Other Recipes from PICKLES.Butter Scotch. Mrs. Edward E. Powers.
For Six Hundred Pickles. Mrs. M. E. Wright.
Cucumber Pickles. Mrs. H. T. Van Fleet.
Chow-chow. Mrs. Alice Kraner.
Chow-chow. Mrs. C. C. Stoltz.
Pickled Onions. Mrs. Dr. Fisher.
Pickled Peaches. Mrs. Dr. Fisher.
Mango Pickles. Mrs. W. H. Eckhart.
Mixed Pickles. Maud Stoltz.
Tomato Chow-chow. Mrs. A. H. Kling.
Spanish Pickle. Mrs. W. H. Eckhart.
Celery, Or French Pickle. Mrs. F. E. Blake.
Green Tomato Pickle. Mrs. F. R. Saiter.
Cucumber Pickles. Kittie M. Smith.
Chopped Pickle. Mrs. S. A. Powers.
Currant Catsup. Mrs. E.
Flint Pickles. Mrs. Laura Martin Everett.
Tomato Catsup. Mrs. G. Livingston.
Tomato Catsup. Mrs. Alice Kraner.
Cold Catsup. Mrs. F. E. Blake.
Common Catsup. Mrs. F. E. Blake.
Gooseberry Catsup. Evelyn Gailey.
Spiced Grapes. Mrs. G. A. Livingston.
Pickled Pears. Mrs. F. E. Blake.
Rosa's Sweet Pickle.
India Pickle Called Picolili No 1(Pickles.) - (The Lady's Own Cookery Book)
Lay one pound of ginger in salt and water for a whole night; then scrape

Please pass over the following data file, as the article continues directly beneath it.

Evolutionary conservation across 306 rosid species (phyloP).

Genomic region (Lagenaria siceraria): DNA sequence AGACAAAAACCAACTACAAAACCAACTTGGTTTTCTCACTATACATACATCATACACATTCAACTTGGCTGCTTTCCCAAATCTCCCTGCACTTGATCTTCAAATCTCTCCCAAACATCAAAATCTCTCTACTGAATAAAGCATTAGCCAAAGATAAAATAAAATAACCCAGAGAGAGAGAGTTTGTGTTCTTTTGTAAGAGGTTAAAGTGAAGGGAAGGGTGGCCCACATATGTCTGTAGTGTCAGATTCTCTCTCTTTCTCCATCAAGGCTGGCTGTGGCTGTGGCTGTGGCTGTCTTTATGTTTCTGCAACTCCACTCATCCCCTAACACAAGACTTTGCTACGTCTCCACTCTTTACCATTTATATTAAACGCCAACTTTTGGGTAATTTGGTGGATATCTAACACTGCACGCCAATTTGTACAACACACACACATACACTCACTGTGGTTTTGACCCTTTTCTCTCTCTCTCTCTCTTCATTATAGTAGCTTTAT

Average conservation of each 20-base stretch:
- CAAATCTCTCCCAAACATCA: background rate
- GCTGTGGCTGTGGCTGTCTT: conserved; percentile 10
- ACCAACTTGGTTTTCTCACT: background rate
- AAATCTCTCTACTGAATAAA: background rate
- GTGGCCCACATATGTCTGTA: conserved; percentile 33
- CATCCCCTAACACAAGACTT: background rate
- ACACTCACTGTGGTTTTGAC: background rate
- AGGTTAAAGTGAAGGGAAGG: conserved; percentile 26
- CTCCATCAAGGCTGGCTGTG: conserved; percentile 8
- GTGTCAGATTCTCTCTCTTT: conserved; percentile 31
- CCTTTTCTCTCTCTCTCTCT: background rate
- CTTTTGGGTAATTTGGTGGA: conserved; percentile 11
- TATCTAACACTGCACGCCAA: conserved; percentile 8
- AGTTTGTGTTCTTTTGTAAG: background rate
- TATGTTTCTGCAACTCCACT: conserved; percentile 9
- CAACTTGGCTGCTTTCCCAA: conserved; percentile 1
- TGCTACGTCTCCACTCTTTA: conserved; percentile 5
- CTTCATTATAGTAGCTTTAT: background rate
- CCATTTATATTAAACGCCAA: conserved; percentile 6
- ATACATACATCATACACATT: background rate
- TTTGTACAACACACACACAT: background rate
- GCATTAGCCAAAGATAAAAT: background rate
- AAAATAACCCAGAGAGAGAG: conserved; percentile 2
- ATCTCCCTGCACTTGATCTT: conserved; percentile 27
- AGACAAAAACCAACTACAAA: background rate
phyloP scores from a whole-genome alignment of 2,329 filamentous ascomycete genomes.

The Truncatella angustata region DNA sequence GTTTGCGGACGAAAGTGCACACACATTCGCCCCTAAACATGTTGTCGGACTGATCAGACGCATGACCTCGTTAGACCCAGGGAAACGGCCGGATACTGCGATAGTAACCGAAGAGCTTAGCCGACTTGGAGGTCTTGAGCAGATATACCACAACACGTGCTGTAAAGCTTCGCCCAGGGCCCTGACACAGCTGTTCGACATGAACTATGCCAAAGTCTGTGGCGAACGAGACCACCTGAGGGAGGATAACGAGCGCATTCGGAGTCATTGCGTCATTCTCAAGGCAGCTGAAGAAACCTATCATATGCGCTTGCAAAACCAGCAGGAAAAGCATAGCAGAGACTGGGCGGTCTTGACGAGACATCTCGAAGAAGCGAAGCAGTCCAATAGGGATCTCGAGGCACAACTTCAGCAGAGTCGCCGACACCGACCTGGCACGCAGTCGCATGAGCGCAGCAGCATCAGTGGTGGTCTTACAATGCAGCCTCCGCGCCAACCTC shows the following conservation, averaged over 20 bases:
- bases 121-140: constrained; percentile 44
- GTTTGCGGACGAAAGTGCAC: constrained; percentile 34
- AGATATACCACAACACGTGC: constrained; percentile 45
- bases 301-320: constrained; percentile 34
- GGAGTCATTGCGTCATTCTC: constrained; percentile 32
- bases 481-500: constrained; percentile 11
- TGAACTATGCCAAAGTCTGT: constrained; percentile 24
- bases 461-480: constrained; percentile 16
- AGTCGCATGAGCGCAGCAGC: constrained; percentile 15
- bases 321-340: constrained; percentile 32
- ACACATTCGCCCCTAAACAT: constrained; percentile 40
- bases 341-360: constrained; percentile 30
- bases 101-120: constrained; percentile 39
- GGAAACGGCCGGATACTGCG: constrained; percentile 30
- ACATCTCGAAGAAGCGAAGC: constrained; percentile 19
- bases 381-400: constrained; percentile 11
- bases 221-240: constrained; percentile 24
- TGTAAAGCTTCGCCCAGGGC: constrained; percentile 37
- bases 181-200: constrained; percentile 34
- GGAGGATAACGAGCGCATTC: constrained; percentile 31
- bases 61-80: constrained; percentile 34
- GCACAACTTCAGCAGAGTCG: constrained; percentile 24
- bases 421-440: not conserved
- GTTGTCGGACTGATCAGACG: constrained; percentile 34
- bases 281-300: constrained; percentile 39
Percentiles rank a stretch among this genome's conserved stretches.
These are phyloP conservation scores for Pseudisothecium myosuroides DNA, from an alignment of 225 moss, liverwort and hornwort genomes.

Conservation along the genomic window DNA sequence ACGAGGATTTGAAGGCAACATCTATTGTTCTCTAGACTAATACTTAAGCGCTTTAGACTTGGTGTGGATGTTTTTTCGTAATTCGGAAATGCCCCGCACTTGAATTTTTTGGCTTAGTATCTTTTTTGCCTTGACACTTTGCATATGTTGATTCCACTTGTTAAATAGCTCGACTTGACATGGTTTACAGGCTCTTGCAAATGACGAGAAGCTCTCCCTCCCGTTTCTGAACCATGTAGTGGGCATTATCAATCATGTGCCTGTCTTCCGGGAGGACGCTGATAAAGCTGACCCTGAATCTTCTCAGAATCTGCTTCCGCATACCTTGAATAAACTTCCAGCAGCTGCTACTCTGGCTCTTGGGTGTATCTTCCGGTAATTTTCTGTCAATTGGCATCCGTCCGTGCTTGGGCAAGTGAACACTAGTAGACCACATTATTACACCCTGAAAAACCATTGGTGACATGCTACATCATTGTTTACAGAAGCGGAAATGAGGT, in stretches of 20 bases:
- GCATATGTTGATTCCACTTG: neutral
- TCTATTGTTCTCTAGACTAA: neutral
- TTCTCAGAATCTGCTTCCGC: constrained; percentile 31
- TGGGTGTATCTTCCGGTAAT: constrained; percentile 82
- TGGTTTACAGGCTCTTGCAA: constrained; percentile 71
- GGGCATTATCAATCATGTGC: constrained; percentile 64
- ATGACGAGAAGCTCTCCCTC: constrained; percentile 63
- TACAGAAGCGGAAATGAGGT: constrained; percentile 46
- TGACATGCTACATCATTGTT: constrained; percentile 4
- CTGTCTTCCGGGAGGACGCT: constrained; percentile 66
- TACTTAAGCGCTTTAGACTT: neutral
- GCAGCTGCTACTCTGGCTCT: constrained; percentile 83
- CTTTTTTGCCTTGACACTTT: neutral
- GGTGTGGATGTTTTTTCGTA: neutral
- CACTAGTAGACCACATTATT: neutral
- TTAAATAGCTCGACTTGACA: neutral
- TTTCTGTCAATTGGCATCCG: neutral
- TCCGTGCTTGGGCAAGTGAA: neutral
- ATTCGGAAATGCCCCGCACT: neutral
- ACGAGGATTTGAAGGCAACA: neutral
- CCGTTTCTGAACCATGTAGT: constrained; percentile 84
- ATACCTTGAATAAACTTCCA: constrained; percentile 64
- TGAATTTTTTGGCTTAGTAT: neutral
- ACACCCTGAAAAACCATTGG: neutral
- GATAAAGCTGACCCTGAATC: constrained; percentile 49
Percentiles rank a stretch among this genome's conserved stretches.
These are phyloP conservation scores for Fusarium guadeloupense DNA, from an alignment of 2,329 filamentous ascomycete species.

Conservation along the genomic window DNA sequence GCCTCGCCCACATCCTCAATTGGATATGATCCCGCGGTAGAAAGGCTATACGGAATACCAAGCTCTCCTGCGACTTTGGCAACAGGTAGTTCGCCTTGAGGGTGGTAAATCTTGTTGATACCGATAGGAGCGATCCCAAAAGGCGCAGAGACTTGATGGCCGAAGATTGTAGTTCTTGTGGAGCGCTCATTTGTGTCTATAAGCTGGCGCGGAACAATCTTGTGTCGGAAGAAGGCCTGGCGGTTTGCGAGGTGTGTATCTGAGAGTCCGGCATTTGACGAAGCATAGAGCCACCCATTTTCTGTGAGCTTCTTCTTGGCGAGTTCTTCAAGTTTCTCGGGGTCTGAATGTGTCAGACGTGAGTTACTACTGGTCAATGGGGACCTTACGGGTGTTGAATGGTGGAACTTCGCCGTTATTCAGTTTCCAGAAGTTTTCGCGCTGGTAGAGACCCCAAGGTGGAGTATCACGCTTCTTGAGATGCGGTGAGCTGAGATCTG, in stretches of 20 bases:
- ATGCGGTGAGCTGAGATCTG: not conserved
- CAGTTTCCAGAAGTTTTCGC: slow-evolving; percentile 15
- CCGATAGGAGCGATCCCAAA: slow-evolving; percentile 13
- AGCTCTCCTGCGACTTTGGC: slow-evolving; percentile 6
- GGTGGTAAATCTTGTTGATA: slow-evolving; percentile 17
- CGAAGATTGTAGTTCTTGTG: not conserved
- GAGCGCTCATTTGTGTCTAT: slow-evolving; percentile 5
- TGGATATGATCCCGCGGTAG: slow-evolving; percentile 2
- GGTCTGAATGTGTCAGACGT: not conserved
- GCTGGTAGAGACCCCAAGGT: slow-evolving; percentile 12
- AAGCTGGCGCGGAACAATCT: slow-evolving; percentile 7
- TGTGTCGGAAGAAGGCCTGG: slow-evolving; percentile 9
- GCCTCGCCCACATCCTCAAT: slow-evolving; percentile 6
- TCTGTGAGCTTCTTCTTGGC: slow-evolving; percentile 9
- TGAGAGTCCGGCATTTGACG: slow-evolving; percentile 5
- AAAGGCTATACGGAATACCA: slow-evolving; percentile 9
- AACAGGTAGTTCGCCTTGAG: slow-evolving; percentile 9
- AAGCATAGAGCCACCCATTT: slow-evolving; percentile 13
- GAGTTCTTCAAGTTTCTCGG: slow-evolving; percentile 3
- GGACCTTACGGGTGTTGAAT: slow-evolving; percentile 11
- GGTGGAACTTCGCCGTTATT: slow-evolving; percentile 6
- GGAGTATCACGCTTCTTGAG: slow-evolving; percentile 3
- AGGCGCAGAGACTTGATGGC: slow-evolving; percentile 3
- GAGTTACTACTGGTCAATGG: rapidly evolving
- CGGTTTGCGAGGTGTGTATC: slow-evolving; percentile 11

and cut it in thin slices, and lay them in the sun to dry; put them into
a jar till the other ingredients are ready. Peel two pounds of garlic,
and cut it in thin slices; cover it with salt for three days; drain it
well from the brine, and dry it as above directed. Take young cabbages,
cut them in quarters, salt them for three days, and dry them as above;
do the same with cauliflowers, celery, and radishes, scraping the latter
and leaving the tops of the celery on, French beans, and asparagus,
which last two must be salted only two days, and dried in the same
manner. Take long pepper and salt it, but do not dry it too much, three
ounces of turmeric, and a quarter of a pound of mustard seed finely
bruised; put these into a stone jar, and pour on them a gallon of strong
vinegar; look at it now and then, and if you see occasion add more
vinegar. Proceed in the same manner with plums, peaches, melons, apples,
cucumbers; artichoke bottoms must be pared and cut raw; then salt them,
and give them just one gentle boil, putting them into the water when
hot. Never do red cabbage or walnuts. The more every thing is dried, the
plumper it will become in the vinegar. Put in a pound or two of whole
garlic prepared as above to act as a pickle. You need never empty the
jar, as the pickle keeps; but as things come into season, do them and
throw them in, observing that the vinegar always covers them. If the
ingredients cannot be conveniently dried by the sun, you may do them by
the fire, but the sun is best.
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